Car crashes, battle wounds, and surgeries can leave people with gaping holes in soft tissue that are often too large for their bodies to repair. Now, researchers have developed a nanofiber-reinforced injectable gel that can rebuild missing muscle and connective tissues by serving as a scaffold and recruiting the body’s wound-healing cells. So far, the team has tested the material only in rats and rabbits. But if it performs as well in humans, it could give reconstructive surgeons a fast and easy way to help patients regenerate lost tissues without scarring or deformity.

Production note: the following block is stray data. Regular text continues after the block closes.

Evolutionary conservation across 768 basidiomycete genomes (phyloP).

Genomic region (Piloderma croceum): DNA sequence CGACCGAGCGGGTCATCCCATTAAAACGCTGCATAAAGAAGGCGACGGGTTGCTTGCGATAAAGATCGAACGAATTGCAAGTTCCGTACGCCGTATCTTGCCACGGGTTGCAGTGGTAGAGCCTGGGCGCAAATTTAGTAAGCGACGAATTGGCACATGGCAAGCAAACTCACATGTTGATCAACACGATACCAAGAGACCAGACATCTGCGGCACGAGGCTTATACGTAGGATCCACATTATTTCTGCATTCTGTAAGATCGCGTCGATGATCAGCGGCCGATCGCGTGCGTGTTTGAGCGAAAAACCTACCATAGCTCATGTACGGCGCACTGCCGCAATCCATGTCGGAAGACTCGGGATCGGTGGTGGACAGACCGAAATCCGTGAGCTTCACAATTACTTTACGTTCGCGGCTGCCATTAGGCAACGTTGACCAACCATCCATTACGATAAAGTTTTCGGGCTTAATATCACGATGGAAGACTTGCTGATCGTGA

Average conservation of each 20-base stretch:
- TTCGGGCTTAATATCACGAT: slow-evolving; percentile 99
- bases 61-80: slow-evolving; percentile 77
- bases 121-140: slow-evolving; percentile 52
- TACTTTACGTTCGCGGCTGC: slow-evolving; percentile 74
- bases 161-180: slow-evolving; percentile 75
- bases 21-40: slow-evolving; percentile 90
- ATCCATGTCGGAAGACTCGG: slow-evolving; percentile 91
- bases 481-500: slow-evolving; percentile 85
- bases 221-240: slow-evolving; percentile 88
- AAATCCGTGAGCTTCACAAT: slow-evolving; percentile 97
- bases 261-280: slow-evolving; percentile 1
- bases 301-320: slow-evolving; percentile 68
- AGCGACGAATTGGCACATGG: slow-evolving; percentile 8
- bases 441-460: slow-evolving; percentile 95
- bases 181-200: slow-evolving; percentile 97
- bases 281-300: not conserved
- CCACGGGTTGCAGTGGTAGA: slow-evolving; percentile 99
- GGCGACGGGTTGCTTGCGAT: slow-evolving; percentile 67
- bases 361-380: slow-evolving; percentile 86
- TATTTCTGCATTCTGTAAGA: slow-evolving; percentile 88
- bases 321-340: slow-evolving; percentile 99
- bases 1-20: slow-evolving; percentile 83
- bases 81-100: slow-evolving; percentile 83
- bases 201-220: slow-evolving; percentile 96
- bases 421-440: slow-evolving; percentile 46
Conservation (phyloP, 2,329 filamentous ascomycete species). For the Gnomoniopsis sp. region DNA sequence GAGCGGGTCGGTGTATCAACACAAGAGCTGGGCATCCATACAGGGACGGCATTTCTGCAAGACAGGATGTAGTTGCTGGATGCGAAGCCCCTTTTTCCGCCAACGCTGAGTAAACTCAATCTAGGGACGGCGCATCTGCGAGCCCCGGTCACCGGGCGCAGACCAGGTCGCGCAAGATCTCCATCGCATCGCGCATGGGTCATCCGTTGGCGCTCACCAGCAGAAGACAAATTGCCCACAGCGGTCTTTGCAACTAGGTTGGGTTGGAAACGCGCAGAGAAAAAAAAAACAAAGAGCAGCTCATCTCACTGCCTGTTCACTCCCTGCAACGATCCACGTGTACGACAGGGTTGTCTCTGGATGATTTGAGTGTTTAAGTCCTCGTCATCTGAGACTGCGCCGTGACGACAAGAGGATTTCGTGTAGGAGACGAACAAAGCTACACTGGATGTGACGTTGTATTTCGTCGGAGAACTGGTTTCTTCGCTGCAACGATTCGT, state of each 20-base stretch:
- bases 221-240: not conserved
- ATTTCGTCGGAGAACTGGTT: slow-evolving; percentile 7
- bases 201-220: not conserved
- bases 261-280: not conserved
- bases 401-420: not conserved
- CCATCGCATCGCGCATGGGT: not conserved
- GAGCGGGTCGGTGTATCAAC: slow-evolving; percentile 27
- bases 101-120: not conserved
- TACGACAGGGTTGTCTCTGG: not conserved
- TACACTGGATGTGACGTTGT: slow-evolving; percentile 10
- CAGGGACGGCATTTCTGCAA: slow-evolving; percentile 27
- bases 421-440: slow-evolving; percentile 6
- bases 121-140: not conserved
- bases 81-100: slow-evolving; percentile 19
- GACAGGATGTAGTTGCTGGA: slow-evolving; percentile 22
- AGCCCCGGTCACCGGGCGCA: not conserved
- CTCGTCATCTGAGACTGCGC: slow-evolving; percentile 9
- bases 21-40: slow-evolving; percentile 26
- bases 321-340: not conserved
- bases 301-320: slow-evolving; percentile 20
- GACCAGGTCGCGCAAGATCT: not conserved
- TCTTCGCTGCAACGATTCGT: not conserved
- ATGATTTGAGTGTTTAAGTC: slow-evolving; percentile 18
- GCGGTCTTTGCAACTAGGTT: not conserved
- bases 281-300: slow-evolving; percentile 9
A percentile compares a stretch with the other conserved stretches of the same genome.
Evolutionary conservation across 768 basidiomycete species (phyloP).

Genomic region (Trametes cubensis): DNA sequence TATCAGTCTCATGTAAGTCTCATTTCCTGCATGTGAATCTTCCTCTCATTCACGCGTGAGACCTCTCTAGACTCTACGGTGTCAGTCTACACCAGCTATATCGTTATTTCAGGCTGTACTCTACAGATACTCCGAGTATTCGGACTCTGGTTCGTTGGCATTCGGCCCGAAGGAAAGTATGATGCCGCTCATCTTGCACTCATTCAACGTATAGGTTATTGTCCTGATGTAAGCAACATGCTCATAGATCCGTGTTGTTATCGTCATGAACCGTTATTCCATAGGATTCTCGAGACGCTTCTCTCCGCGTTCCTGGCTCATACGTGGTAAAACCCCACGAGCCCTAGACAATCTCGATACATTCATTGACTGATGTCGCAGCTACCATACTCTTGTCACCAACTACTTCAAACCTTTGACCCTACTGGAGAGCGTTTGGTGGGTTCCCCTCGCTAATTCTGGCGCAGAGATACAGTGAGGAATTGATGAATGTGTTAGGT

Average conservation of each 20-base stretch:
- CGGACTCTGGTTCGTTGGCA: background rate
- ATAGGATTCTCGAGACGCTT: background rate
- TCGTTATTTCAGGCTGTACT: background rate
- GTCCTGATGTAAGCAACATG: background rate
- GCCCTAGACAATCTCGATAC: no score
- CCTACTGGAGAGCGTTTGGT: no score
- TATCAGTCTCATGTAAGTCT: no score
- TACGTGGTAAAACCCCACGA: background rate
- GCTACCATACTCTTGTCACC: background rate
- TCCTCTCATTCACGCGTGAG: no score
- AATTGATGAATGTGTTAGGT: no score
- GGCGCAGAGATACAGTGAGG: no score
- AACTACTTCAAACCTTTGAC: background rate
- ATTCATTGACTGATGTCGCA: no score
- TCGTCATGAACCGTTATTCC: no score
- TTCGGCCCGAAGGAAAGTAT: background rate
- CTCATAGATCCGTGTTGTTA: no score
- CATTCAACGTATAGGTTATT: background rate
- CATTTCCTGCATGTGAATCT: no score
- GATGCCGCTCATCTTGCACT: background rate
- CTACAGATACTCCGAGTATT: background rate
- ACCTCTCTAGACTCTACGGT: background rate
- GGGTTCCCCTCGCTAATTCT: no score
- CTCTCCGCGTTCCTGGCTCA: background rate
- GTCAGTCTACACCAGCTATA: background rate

“Soft tissue losses are a ubiquitous problem in clinical medicine,” says Sashank Reddy, a reconstructive surgeon at the Johns Hopkins University School of Medicine in Baltimore, Maryland. Surgeons can transplant tissue from another body region to the injury site. But that involves trauma for patients and tissue loss from another part of the body. Surgeons can also insert synthetic implants. But immune cells typically just wall off those implants, leaving behind thick, fibrous scars.
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